The Faces of Medicaid Expansion: Bettina Cox

The people caring for our children in preschools and child care centers are among the Texans most likely to go without insurance. Most earn low wages and would qualify for Medicaid if our state accepts federal dollars to cover them. Fewer than 1 in 5 child care workers get offered health coverage through their jobs, and at least 27% remain uninsured. That’s why people like Bettina Cox, a Houstonite and former child care provider, traveled to Austin this week to advocate for Medicaid expansion.

 


Bettina meets with State Representative John Zerwas to discuss expanding health coverage in Texas.

 

Though it was her first time at the Capitol, Bettina got down to business! She spoke at a Texas Organizing Project press conference that Texas Well and Healthy supported, and she met with her elected official. Her message throughout the day was poignant, and it was clear: many hard-working Texans cannot afford health coverage, and when they delay getting regular check-ups or seeking medical treatment, their illnesses unnecessarily worsen.

In November of 2011, Bettina’s health began to decline, and she had to stop working as a childcare provider. Without a job or health insurance, Bettina was consumed with fear and uncertainty. She explained, “I never knew it would be so hard to receive help for a medical condition I had no control over…cancer. My family and I were fearful, frustrated, and worried that I may lose my leg, or worse, my life, for it seemed there was no hope of finding the help I needed.”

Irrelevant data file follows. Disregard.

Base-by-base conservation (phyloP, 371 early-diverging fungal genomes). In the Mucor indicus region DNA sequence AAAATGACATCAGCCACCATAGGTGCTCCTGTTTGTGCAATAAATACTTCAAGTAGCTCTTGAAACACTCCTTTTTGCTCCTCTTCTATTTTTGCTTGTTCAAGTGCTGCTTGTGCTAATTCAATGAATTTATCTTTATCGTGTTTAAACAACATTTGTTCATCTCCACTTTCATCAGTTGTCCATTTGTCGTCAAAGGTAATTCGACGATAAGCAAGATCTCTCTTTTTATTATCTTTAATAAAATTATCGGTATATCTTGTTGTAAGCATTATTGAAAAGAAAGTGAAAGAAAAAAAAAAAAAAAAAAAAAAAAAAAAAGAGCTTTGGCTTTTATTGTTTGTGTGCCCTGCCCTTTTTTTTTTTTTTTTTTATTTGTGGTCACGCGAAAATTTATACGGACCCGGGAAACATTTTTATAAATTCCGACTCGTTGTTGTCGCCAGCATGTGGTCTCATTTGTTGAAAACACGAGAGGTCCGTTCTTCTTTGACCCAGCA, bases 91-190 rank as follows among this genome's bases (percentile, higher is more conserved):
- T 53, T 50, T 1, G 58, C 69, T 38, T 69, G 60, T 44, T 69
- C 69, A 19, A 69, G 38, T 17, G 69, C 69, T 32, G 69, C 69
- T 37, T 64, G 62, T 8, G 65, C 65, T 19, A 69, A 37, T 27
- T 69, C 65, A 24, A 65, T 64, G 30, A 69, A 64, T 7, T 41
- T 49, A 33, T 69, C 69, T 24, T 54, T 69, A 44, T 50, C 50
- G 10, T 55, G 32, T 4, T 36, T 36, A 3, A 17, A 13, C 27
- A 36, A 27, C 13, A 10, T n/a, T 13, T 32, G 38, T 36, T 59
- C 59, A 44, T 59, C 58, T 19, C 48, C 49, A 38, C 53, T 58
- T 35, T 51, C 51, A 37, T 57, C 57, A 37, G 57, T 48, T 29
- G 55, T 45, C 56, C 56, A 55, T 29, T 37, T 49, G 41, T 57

Bettina was finally able to see a doctor through the program Gateway to Care and was diagnosed with Stage 1b Cervical Cancer. While waiting to meet with a specialist, her tumor had grown as largeas a grapefruit and was pressing against a nerve in her leg and hip. Without surgery, her leg would have to be amputated. Fortunately, Bettina qualified for the Medicaid Breast and Cervical Program and was able to receive the care she needed. The program, however, provides health coverage only after you’ve been diagnosed.

Today, Bettina is cancer-free. Though she endured a terrifying and painful ordeal, she feels like one of the lucky ones. She knows there are many people who share her story but didn’t receive the treatment they needed in time. About 60 uninsured Texans each week lose their lives because not having health insurance caused them to miss a life-saving screening or treatment. Millions of hard-working, uninsured Texans are still waiting for an affordable health care solution. Motivated by her experience and her faith, Bettina now advocates for herself and the 1.5 million Texans who could receive health coverage if Texas expanded Medicaid. She is an advocate in the truest sense of the word.

 

Written by: Liz Moskowitz, Texans Care for Children

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